Originally written by TIANA RICHARDSON
GLENELG Shire Councillors expressed their dismay and disgust at Tuesday night’s council meeting at the State Government cutting funding, not only to the Glenelg Libraries, but to libraries across the state.
Councillor Karen Stephens moved a motion in the urgent business section of the meeting about the funding cuts, resolving that:
• The council write to the Municipal Association of Victoria (MAV) to advise the council’s opposition to the funding cuts and that the council participate in any joint advocacy in relation to this matter;
• The council write to Minister for Local Government Jeanette Powell and the Premier seeking a reversal of the 2011/2012 funding cut and a full funding review to protect the viability of public libraries into the future;
• In the meantime, that the council not sign a funding agreement for library services with the State Government.
Despite Glenelg Libraries funding decreasing by just $94 for the financial year, the councillors felt it was important to take a stance on what they considered was an essential service for the shire.
Other library services across Victoria have reported funding decreases of between $15,000 and $31,000.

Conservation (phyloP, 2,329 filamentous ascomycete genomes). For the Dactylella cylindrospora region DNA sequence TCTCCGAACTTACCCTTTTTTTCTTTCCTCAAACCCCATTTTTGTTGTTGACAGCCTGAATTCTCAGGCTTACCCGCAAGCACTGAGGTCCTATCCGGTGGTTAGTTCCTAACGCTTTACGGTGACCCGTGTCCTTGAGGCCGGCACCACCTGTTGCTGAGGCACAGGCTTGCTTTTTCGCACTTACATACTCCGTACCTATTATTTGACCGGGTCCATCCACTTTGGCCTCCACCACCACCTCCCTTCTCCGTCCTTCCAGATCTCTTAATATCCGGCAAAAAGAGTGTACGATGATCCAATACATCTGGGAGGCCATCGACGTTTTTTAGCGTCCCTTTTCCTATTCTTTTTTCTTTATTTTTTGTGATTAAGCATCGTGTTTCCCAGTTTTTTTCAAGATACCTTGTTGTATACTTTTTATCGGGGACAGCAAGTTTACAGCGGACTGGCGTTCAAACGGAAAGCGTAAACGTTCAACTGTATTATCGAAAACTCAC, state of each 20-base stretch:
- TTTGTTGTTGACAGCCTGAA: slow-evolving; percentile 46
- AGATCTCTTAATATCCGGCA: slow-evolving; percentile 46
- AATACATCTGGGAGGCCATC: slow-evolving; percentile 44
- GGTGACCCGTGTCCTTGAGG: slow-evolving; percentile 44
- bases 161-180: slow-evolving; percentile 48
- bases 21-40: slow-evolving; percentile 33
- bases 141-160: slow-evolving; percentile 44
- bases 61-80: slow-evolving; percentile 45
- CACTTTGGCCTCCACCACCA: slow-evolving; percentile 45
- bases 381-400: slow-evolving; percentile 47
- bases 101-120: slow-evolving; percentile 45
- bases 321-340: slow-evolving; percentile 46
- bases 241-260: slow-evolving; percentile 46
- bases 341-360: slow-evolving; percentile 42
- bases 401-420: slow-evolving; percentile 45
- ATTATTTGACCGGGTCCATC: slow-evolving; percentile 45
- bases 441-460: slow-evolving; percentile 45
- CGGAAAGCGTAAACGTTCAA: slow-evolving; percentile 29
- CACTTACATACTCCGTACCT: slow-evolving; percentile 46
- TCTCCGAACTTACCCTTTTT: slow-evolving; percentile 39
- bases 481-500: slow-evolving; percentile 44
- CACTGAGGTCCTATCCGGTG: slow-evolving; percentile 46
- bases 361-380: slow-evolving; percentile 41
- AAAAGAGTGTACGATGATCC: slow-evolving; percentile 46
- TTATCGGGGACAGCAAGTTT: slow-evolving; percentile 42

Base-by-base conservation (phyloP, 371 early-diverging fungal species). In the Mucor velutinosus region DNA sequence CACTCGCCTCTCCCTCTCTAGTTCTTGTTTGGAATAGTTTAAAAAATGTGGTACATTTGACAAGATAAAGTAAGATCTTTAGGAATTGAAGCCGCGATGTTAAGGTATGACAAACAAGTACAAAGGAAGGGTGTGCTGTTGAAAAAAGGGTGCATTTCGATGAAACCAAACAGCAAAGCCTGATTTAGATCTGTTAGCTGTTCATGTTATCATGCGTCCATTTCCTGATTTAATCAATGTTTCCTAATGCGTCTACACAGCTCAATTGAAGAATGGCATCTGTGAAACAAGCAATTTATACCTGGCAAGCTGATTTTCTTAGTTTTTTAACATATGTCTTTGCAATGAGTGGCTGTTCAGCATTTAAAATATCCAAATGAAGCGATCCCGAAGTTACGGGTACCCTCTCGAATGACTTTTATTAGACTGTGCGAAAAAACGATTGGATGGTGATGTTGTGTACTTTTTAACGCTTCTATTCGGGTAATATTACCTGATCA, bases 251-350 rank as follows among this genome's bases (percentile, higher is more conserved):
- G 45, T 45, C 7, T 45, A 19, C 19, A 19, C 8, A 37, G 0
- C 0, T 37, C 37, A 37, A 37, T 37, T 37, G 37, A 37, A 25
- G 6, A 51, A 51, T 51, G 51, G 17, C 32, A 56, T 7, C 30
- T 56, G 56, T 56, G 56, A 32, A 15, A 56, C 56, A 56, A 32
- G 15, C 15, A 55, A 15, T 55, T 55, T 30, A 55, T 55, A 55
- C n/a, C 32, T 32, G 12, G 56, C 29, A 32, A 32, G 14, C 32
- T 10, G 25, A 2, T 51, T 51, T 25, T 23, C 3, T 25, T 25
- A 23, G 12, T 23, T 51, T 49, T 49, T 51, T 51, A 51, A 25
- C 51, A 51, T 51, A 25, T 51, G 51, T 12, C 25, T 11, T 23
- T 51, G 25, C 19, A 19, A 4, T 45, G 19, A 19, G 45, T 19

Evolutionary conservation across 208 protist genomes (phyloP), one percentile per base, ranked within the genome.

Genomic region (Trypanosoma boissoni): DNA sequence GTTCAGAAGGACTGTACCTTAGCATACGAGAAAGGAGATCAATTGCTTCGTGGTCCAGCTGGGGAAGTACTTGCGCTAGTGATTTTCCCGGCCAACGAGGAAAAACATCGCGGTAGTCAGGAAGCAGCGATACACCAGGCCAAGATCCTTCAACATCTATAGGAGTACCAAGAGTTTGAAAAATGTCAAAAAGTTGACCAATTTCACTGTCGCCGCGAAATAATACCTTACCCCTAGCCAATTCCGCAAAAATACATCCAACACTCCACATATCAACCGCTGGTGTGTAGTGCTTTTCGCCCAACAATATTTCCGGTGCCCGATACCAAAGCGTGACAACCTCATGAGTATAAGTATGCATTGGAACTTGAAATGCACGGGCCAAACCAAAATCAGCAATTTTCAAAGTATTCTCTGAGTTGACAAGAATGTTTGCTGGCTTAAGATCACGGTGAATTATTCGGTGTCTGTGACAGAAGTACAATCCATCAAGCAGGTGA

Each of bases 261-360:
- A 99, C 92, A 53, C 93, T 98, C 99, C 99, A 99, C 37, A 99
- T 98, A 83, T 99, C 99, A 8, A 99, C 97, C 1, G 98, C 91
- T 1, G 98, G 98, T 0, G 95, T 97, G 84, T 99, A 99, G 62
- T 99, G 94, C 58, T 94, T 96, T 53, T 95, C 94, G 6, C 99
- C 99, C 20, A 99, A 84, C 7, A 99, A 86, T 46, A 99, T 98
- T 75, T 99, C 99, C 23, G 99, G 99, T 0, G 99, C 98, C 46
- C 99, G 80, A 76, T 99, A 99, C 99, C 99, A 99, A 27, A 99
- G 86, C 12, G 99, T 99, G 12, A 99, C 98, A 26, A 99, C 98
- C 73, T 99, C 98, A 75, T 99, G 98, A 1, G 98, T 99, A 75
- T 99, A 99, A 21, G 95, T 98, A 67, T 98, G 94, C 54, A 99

Councillor Gilbert Wilson said he was speaking on behalf of ratepayers in the Glenelg Shire and all Victorians when he said he was disappointed to find out about the funding cuts.
“I cannot understand why they would decrease funding for such an important asset… there are people within our shire that cannot afford to buy a paper, who cannot afford to access the Internet, so use these services at our libraries,” Cr Wilson.
“All 79 councils need to unite and stand together on this issue,” he said.
Cr Robert Halliday expressed his concern that increases to funding for libraries in Victoria had been below the Consumer Price Index for the past 15 years or more, while they were expected to increase services.
Glenelg Shire chief executive officer Sharon Kelsey said after the meeting that it was important to secure the funding from the State Government or the money would have to be found elsewhere within the council’s budget.
“Libraries help address a whole range of issues, especially in more isolated areas,” Ms Kelsey said.
A meeting organised by the MAV last Friday attracted 90 representatives from more than 50 municipalities who agreed the State Government should reverse its recurrent funding cut and negotiate a better long-term funding deal with local government.
“Recurrent funding helps councils to cover the daily running costs of public libraries, paying staff, opening doors each day, ensuring books, CDs, and other resources are current and providing free internet access,” MAV president Cr Bill Macarthur said.
“The common view expressed at the meeting was that the State must reverse its 2011-12 funding cut and agree to conduct a full funding review to protect the viability of public libraries into the future,” he said.
Glenelg Libraries has 10,593 members, which is 50 per cent of the shire residents, and 144,000 visits are made to the libraries each year with 135,000 loans made annually.